Chinese Growth vs Chinese Imports

Published on Author Mike

Our session with Leland Miller of the China Beige Book highlighted the lag between the received view of the structure of China’s economy (= Wall Street), which highlights manufacturing through the lens of financial markets, and the structure we emphasize using the framework of economics. Manufacturing is down, the stock market is down, the sky has fallen. Or … of course manufacturing growth is down. And by the way, financial markets aren’t tied much to the real world.

Mark Spiegel at the SF Fed makes this point by looking at the link between shifts in the service sector, the core of China’s economy, and imports. In short, there is none. Now that’s scant reassurance for miners of iron ore or markets in petroleum. Ultimately the Fed’s focus is the US economy, so that’s their concern. It is a nice confirmation, however, of the fundamental shift in the economy as incomes rise and the urbanization process slows.

Note the link to a NYTimes article by Nick Lardy, who has followed the Chinese economy carefully for longer than anyone in China. That doesn’t mean he’s 90. It instead is a sad testimony to the deleterious impact of the Cultural Revolution on education and more generally the side effects of the politicization of life on the ability to undertake such analysis inside China.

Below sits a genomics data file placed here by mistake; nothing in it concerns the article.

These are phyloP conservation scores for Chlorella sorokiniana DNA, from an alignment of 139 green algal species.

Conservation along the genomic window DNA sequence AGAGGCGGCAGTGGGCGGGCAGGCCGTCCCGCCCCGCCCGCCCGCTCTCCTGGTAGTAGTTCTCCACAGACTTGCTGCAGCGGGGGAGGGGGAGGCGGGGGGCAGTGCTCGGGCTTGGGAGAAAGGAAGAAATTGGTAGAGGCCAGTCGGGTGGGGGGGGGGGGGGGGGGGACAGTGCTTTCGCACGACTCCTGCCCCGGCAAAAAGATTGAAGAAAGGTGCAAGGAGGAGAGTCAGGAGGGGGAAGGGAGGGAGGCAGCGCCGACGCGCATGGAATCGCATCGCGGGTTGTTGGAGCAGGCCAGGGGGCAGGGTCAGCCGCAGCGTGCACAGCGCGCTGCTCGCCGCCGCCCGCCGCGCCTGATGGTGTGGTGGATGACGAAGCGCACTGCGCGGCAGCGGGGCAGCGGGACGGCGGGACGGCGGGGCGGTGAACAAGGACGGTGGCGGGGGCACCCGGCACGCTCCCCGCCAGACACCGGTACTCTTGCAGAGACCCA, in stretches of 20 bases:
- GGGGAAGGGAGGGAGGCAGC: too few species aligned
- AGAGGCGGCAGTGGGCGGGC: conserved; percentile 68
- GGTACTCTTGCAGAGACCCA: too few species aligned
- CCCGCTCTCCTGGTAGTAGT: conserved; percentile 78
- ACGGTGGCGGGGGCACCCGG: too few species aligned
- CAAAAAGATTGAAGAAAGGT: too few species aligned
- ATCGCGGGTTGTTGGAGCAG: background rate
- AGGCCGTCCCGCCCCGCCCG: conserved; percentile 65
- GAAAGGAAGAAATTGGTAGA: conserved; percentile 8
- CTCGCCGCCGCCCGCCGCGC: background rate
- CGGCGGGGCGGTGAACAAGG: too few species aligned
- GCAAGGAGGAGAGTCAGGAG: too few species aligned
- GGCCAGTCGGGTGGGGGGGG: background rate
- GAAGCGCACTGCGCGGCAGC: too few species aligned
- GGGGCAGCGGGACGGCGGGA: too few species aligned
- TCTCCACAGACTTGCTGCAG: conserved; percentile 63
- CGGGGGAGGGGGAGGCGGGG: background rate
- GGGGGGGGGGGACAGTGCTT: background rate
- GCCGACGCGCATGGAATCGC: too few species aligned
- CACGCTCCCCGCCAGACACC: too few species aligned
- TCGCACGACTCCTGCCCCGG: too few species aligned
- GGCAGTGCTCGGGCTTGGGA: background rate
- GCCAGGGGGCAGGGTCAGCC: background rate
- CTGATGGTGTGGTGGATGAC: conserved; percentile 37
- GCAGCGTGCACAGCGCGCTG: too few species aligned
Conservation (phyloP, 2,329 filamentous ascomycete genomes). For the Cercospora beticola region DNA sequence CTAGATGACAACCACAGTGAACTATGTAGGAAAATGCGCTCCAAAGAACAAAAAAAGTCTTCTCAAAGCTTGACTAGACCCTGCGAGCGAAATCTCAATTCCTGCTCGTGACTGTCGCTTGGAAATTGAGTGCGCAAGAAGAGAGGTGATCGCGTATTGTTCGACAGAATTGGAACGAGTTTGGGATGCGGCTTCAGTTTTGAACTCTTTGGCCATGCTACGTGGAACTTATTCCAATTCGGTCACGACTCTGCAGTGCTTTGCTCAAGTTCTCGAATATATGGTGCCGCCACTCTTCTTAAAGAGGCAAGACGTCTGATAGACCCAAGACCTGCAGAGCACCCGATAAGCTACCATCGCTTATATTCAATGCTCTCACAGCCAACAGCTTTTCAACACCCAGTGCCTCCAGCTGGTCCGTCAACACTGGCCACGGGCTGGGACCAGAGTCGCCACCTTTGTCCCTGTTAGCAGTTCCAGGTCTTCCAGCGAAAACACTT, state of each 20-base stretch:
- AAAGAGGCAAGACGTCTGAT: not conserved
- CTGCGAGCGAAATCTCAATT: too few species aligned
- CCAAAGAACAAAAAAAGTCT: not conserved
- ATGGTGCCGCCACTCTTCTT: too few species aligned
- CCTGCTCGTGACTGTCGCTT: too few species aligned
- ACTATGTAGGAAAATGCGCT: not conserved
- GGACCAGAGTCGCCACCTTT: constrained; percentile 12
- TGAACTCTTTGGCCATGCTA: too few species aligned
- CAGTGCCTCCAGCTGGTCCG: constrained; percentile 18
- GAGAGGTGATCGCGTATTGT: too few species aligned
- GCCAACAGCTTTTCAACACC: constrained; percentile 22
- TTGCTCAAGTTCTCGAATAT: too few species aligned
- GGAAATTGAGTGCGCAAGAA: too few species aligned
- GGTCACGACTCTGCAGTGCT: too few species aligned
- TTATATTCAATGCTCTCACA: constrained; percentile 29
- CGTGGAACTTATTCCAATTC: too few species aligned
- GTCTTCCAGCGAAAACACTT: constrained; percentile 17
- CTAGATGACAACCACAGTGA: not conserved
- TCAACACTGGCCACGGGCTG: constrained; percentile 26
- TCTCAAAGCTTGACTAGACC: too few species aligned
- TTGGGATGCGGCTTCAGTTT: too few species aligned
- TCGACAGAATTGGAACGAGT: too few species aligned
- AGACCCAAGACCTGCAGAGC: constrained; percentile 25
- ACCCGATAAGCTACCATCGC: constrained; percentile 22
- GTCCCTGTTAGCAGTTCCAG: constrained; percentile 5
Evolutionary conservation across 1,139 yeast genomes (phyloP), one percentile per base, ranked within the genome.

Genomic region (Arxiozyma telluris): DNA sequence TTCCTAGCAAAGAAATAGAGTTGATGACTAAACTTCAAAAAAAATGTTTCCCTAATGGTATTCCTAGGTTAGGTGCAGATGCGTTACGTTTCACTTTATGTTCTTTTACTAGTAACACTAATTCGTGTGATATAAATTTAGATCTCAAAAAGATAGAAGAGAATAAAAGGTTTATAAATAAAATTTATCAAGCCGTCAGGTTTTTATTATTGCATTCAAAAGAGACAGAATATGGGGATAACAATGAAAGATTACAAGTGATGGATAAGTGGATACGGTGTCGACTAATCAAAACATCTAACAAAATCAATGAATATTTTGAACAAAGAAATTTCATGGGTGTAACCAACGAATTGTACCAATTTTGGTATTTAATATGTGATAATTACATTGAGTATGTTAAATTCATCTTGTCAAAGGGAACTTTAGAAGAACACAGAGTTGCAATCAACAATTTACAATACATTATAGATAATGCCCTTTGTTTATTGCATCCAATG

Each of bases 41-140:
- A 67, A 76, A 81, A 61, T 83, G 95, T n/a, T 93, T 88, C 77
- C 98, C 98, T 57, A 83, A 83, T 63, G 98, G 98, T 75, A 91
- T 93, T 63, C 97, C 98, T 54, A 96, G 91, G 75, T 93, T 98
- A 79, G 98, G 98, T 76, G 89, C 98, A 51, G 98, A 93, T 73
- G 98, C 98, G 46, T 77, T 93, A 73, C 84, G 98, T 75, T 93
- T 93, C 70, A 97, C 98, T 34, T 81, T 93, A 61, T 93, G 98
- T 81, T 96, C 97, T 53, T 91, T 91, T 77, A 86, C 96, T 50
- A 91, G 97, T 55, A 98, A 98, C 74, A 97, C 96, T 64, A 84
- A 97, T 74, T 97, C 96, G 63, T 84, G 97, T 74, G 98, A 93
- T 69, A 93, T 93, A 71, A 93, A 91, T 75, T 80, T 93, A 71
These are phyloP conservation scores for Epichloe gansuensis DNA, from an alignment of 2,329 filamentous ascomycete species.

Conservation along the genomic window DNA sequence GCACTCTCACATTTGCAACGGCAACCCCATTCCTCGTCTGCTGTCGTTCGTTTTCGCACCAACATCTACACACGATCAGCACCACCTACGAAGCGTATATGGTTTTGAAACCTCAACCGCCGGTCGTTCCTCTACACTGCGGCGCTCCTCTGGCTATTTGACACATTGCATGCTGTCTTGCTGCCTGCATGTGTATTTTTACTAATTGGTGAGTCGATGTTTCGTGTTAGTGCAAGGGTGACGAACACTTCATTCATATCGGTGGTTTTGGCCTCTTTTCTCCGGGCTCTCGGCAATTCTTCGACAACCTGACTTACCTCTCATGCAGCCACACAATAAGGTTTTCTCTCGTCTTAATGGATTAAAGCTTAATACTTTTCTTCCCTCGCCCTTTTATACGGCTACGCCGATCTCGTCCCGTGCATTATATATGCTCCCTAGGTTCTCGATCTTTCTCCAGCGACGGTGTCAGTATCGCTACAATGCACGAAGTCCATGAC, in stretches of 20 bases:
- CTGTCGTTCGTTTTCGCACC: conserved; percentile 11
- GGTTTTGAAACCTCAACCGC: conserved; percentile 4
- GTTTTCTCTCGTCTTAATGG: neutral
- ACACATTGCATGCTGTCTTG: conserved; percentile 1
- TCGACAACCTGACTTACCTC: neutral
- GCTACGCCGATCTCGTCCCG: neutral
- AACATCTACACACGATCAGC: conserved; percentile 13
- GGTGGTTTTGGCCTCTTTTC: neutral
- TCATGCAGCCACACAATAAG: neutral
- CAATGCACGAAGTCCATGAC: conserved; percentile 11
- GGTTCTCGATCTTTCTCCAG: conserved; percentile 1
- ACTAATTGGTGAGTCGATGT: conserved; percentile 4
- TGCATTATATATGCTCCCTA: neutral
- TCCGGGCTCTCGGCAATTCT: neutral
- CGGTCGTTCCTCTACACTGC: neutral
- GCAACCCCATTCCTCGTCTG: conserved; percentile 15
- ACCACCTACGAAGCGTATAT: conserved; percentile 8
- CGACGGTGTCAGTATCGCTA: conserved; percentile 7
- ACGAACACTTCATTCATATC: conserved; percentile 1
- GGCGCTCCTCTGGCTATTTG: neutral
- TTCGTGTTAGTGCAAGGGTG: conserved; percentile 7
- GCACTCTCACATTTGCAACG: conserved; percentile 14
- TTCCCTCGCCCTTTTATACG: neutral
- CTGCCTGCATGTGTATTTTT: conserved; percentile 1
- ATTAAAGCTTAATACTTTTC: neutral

One Response to Chinese Growth vs Chinese Imports

  1. I experienced the paranoia surrounding the Chinese markets last summer, working on the energy desk of an Investment Bank. In the globalized world we live in today, all the markets are interconnected and a shift in pricing can throw the whole circuit in to a loop. Prices in the Chinese Stock Exchange are superficial , as the governing body surrounding the institution are often highly involved in the timing of sales of equity stakes. The sky is not falling; China is just transitioning to a more sustainable form of growth and economic expansion, which disrupts the financial scenario we’ve all grown accustomed to as the growing region exploded on to the global financial scene throughout the last decade.